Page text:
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Democrats ensure unions maintain vital role in workplace relations



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Senator Andrew Murray Australian Democrats Industrial Relations Spokesperson

28 October, 1996 MEDIA RELEASE 96/706

DEMOCRATS ENSURE UNIONS MAINTAIN VITAL ROLE IN WORKPLACE RELATIONS

The Australian Democrats have won nine key changes to the Government's Workplace Relations Bill which guarantees a stronger platform for responsible trade unionism.

Democrats' Industrial Relations spokesman Senator Andrew Murray said key changes which the Government has agreed to make to the Bill would ensure the right of workers to be represented by unions.

Senator Murray flew to Melbourne this morning to brief both trade union and business leaders on the outcome of extensive discussions between the Democrats and the Government.

Senator Murray said the outcome, which includes agreement to support a total of 171 amendments, was a better and fairer Bill.

"I'd like to acknowledge the strong co-operative role at the leadership level of the ACTU throughout the negotiations on this Bill." Senator Murray said. .

"We have benefited enormously from their professional and independent analysis of various issues throughout the period of negotiations with the Government.

"We also acknowledge a similar role played by the ACCI, on behalf of the business community." .

Senator Murray said that as a result of the Democrats' discussions, the Federal Government had agreed that unions will still be able to pursue federal awards and escape sub-standard state systems, as long as the Industrial Relations Commission says to do so is not contrary to the public interest. "

Other changes which will assist responsible unions carrying out their role include:

* Where unions are not direct parties to Australian Workplace Agreements or Certified Agreements (and they can be), if a worker or group of workers want to be represented by a union, the employer must deal with the union. In that case the union also has the right to be heard in the Industrial Relations Commission or before the Employment Advocate on the worker's behalf.

* The ability of unions to apply for award coverage has also been enhanced, as has the ease of applying for arbitration outside of allowable award matters.

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Senator Andrew Murray Australian Democrats Industrial Relations Spokesperson

28 October, 1996 PAGE -2-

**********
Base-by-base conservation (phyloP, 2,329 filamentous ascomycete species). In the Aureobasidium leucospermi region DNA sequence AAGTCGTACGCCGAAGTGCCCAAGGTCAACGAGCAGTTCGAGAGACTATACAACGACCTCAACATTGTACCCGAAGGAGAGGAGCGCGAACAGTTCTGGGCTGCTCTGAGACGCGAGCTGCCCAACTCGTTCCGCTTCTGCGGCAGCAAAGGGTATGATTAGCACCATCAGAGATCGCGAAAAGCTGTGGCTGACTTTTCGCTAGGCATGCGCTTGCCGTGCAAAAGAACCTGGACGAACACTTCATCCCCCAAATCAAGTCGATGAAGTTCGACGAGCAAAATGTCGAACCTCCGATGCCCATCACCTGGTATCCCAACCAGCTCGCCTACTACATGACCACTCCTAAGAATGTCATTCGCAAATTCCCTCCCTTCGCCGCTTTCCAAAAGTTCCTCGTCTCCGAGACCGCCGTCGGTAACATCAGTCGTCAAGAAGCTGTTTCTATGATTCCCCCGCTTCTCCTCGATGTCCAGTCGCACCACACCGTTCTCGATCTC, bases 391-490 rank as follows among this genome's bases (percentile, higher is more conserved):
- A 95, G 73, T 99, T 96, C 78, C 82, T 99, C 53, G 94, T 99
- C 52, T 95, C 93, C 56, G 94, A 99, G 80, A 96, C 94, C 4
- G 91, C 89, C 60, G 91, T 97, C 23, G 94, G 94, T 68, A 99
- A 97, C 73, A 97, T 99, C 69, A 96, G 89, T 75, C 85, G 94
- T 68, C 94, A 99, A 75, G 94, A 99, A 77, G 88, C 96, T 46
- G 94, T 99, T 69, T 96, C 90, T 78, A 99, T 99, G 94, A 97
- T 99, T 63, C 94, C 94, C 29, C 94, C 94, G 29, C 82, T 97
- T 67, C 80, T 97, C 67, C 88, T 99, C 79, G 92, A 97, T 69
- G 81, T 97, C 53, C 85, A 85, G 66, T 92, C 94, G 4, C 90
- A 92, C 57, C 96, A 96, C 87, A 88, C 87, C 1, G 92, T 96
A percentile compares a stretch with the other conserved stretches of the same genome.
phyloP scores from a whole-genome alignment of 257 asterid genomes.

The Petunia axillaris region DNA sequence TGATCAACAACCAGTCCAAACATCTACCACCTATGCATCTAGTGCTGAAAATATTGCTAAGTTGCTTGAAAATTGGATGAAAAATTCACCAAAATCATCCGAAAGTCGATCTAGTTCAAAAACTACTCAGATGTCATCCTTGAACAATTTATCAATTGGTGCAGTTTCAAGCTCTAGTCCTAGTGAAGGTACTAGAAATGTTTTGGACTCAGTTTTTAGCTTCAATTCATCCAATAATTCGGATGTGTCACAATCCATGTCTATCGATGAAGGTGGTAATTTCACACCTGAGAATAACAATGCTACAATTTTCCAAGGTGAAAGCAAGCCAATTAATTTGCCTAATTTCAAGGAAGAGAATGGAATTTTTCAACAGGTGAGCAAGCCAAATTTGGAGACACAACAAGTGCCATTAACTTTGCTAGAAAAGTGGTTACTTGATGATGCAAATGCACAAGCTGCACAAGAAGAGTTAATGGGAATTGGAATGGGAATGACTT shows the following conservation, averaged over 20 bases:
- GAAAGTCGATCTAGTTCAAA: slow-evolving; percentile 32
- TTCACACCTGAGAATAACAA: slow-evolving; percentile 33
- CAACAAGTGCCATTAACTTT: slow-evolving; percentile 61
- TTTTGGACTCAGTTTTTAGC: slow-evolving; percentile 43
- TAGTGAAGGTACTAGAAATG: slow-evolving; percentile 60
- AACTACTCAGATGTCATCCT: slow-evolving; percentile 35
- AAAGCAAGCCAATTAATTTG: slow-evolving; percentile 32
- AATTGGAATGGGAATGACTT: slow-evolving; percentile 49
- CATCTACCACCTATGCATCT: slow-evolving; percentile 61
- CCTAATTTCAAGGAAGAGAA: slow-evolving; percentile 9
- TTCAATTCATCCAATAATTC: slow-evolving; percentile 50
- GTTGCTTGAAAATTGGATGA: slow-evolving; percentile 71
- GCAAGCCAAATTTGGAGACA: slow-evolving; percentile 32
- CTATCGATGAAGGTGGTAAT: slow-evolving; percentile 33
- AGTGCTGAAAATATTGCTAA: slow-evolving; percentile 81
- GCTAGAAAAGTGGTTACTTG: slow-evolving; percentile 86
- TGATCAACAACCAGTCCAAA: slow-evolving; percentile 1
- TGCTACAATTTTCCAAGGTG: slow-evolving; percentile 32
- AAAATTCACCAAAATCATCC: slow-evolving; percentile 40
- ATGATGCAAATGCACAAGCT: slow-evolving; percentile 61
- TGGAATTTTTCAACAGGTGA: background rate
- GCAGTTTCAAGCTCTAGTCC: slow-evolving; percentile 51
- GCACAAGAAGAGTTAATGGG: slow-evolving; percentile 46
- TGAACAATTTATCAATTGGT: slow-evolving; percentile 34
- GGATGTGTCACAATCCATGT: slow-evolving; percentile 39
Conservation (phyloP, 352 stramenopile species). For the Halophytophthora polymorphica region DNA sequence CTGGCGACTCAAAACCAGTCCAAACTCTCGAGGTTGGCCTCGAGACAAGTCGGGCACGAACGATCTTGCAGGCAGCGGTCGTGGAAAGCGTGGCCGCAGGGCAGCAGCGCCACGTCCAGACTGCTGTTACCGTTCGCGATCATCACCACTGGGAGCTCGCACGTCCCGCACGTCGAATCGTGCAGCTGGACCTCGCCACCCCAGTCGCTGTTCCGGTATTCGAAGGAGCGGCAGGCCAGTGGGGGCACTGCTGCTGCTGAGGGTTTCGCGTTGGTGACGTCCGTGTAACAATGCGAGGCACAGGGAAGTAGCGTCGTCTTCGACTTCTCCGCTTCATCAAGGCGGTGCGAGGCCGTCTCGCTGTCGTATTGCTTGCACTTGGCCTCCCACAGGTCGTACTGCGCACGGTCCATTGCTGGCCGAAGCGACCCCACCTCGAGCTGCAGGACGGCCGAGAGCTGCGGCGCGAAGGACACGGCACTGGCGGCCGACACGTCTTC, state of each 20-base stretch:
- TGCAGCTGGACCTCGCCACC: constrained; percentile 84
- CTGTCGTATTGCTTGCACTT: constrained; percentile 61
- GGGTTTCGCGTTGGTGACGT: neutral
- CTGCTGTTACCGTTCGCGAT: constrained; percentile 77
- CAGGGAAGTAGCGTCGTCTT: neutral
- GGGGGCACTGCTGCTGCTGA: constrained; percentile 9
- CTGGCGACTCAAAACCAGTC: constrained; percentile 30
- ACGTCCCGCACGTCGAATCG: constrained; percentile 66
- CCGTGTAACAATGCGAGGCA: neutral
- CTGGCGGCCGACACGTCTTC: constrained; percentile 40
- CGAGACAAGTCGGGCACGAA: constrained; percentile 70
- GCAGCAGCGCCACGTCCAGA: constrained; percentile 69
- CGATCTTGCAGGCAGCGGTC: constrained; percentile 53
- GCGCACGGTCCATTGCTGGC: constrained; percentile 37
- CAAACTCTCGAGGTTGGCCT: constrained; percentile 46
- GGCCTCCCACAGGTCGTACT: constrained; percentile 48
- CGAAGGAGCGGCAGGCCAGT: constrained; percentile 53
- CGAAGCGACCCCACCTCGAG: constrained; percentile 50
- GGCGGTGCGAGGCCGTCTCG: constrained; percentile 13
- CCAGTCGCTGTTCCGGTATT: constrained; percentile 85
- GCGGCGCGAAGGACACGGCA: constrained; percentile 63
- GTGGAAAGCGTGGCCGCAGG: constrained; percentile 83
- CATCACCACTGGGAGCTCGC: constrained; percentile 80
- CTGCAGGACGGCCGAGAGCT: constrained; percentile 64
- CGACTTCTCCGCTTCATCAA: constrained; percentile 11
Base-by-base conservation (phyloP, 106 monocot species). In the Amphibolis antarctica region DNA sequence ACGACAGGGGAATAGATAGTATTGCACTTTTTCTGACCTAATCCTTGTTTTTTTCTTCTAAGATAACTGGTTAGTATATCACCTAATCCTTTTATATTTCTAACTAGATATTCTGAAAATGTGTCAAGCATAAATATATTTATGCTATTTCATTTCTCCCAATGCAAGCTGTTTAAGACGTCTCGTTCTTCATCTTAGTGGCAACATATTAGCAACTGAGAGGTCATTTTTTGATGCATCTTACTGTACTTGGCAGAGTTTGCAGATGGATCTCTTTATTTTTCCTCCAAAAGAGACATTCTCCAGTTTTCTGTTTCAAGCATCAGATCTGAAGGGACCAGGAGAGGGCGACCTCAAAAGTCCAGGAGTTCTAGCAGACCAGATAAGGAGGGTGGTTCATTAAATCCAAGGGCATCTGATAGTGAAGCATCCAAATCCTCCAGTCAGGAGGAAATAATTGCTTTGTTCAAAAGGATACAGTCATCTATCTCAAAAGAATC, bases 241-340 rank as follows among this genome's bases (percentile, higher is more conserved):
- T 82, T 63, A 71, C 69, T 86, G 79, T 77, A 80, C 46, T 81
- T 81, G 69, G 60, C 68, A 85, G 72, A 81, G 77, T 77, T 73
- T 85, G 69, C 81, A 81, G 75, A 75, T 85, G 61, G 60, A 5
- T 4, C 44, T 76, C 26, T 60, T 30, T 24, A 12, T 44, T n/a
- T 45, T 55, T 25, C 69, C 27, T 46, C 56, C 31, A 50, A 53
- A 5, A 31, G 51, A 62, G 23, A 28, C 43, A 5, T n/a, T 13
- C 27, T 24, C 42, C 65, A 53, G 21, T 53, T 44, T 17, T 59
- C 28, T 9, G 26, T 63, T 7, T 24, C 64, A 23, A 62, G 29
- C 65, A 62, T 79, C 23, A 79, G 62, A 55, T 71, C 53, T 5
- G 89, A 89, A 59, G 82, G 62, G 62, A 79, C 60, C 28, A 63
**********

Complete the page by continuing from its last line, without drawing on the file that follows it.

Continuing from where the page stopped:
* The requirement for a written invitation from a member before a union can investigate an alleged breach of conditions at a workplace has been dropped. Unions can investigate breaches at any workplace where they have members without an invitation (with AIRC supervision), but they cannot hinder or obstruct employees or employers.

* Unions will not have the right to intervene on matters or workplaces where they have no members, but unions will have the right to recruit in any workplace over which they properly have coverage.

* Disputes concerning union coverage of particular workers or workplaces will be solved by the AIRC, with the Commission determining which union workers "can more conveniently belong to and be more effectively represented by". This avoids "open slather" on recruitment, but ensures unions failing to do their job are not immune from losing coverage.

* The retention of paid rates awards - of particular benefit to women workers - and the ability for workers in states such as Victoria, Tasmania and Western Australia to continue to be able to seek and gain federal award coverage.

* New enterprise unions will be allowed to form as long as they deal with one employer or operational part of an employer, they have at least 50 members, the union is supported by the majority of employees, it is viable and capable of performing its function, and the association is free from control or improper influence from the employer.

* Changes to the Objectives of the Act ensuring that organisations are able to operate effectively and that the law gives effect to our international obligations in relation to labour standards.

Senator Murray said these changes would ensure that unions retain a vital place in the industrial relations system.

For comment, contact: Senator Andrew Murray (06) 277 3709.

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